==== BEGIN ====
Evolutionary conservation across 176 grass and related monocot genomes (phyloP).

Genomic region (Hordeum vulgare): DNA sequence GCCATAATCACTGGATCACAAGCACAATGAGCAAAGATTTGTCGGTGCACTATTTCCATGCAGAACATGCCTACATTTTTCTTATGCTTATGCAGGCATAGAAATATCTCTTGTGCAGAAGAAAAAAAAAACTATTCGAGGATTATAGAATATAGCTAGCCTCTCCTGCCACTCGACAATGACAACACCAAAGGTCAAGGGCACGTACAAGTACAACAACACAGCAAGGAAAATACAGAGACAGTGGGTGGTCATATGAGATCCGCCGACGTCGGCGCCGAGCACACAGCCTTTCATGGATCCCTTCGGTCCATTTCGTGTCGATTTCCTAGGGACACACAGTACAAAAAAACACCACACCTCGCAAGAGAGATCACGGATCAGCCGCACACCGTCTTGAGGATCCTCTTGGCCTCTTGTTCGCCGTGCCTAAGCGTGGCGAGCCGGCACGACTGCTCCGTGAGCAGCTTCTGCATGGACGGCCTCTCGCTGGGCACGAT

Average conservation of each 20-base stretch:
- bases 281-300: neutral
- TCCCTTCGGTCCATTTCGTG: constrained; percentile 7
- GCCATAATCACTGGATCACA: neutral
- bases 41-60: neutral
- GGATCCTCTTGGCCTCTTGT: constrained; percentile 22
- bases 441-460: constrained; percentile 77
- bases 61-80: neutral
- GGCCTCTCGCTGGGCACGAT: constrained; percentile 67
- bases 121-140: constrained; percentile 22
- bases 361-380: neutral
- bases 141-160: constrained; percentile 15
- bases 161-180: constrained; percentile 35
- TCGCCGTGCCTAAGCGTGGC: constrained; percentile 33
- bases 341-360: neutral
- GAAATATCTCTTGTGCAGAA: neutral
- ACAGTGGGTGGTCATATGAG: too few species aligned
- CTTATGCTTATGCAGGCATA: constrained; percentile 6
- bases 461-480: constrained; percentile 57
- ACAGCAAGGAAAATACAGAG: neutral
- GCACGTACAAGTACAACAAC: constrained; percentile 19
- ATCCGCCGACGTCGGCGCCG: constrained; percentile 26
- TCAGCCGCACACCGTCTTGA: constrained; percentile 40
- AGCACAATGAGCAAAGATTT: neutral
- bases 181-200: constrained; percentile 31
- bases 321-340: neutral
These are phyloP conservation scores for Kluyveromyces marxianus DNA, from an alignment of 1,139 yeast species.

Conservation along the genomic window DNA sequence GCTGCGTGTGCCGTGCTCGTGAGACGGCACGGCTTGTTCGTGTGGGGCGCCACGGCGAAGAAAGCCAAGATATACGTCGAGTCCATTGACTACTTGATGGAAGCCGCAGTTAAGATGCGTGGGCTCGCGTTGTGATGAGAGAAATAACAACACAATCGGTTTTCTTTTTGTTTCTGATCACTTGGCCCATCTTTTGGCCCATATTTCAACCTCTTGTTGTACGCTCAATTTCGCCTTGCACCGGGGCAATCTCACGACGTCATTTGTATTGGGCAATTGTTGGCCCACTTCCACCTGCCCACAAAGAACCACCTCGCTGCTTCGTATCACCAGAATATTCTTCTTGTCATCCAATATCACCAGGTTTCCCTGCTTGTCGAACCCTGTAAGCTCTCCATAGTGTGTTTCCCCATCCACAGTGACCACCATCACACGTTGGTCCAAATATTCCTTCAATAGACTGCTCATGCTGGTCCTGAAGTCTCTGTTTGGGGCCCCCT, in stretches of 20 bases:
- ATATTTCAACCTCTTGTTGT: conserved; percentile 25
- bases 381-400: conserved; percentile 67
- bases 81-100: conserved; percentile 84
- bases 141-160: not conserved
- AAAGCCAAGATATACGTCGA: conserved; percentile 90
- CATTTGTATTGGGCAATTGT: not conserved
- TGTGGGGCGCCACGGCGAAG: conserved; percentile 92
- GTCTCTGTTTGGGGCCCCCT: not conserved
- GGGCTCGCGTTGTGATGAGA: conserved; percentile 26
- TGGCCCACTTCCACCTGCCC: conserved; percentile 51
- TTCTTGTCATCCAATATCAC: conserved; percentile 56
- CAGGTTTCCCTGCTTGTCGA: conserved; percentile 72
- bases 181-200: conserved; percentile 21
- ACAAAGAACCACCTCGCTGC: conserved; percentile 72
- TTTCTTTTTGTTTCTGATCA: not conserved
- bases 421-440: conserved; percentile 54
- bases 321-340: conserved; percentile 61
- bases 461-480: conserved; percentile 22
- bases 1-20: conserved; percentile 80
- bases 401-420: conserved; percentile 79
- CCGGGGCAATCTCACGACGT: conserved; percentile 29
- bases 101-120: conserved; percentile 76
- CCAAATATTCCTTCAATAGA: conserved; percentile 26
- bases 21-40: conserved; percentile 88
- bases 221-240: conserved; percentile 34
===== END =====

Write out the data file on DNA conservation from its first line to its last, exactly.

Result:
Evolutionary conservation across 176 grass and related monocot genomes (phyloP).

Genomic region (Hordeum vulgare): DNA sequence GCCATAATCACTGGATCACAAGCACAATGAGCAAAGATTTGTCGGTGCACTATTTCCATGCAGAACATGCCTACATTTTTCTTATGCTTATGCAGGCATAGAAATATCTCTTGTGCAGAAGAAAAAAAAAACTATTCGAGGATTATAGAATATAGCTAGCCTCTCCTGCCACTCGACAATGACAACACCAAAGGTCAAGGGCACGTACAAGTACAACAACACAGCAAGGAAAATACAGAGACAGTGGGTGGTCATATGAGATCCGCCGACGTCGGCGCCGAGCACACAGCCTTTCATGGATCCCTTCGGTCCATTTCGTGTCGATTTCCTAGGGACACACAGTACAAAAAAACACCACACCTCGCAAGAGAGATCACGGATCAGCCGCACACCGTCTTGAGGATCCTCTTGGCCTCTTGTTCGCCGTGCCTAAGCGTGGCGAGCCGGCACGACTGCTCCGTGAGCAGCTTCTGCATGGACGGCCTCTCGCTGGGCACGAT

Average conservation of each 20-base stretch:
- bases 281-300: neutral
- TCCCTTCGGTCCATTTCGTG: constrained; percentile 7
- GCCATAATCACTGGATCACA: neutral
- bases 41-60: neutral
- GGATCCTCTTGGCCTCTTGT: constrained; percentile 22
- bases 441-460: constrained; percentile 77
- bases 61-80: neutral
- GGCCTCTCGCTGGGCACGAT: constrained; percentile 67
- bases 121-140: constrained; percentile 22
- bases 361-380: neutral
- bases 141-160: constrained; percentile 15
- bases 161-180: constrained; percentile 35
- TCGCCGTGCCTAAGCGTGGC: constrained; percentile 33
- bases 341-360: neutral
- GAAATATCTCTTGTGCAGAA: neutral
- ACAGTGGGTGGTCATATGAG: too few species aligned
- CTTATGCTTATGCAGGCATA: constrained; percentile 6
- bases 461-480: constrained; percentile 57
- ACAGCAAGGAAAATACAGAG: neutral
- GCACGTACAAGTACAACAAC: constrained; percentile 19
- ATCCGCCGACGTCGGCGCCG: constrained; percentile 26
- TCAGCCGCACACCGTCTTGA: constrained; percentile 40
- AGCACAATGAGCAAAGATTT: neutral
- bases 181-200: constrained; percentile 31
- bases 321-340: neutral
These are phyloP conservation scores for Kluyveromyces marxianus DNA, from an alignment of 1,139 yeast species.

Conservation along the genomic window DNA sequence GCTGCGTGTGCCGTGCTCGTGAGACGGCACGGCTTGTTCGTGTGGGGCGCCACGGCGAAGAAAGCCAAGATATACGTCGAGTCCATTGACTACTTGATGGAAGCCGCAGTTAAGATGCGTGGGCTCGCGTTGTGATGAGAGAAATAACAACACAATCGGTTTTCTTTTTGTTTCTGATCACTTGGCCCATCTTTTGGCCCATATTTCAACCTCTTGTTGTACGCTCAATTTCGCCTTGCACCGGGGCAATCTCACGACGTCATTTGTATTGGGCAATTGTTGGCCCACTTCCACCTGCCCACAAAGAACCACCTCGCTGCTTCGTATCACCAGAATATTCTTCTTGTCATCCAATATCACCAGGTTTCCCTGCTTGTCGAACCCTGTAAGCTCTCCATAGTGTGTTTCCCCATCCACAGTGACCACCATCACACGTTGGTCCAAATATTCCTTCAATAGACTGCTCATGCTGGTCCTGAAGTCTCTGTTTGGGGCCCCCT, in stretches of 20 bases:
- ATATTTCAACCTCTTGTTGT: conserved; percentile 25
- bases 381-400: conserved; percentile 67
- bases 81-100: conserved; percentile 84
- bases 141-160: not conserved
- AAAGCCAAGATATACGTCGA: conserved; percentile 90
- CATTTGTATTGGGCAATTGT: not conserved
- TGTGGGGCGCCACGGCGAAG: conserved; percentile 92
- GTCTCTGTTTGGGGCCCCCT: not conserved
- GGGCTCGCGTTGTGATGAGA: conserved; percentile 26
- TGGCCCACTTCCACCTGCCC: conserved; percentile 51
- TTCTTGTCATCCAATATCAC: conserved; percentile 56
- CAGGTTTCCCTGCTTGTCGA: conserved; percentile 72
- bases 181-200: conserved; percentile 21
- ACAAAGAACCACCTCGCTGC: conserved; percentile 72
- TTTCTTTTTGTTTCTGATCA: not conserved
- bases 421-440: conserved; percentile 54
- bases 321-340: conserved; percentile 61
- bases 461-480: conserved; percentile 22
- bases 1-20: conserved; percentile 80
- bases 401-420: conserved; percentile 79
- CCGGGGCAATCTCACGACGT: conserved; percentile 29
- bases 101-120: conserved; percentile 76
- CCAAATATTCCTTCAATAGA: conserved; percentile 26
- bases 21-40: conserved; percentile 88
- bases 221-240: conserved; percentile 34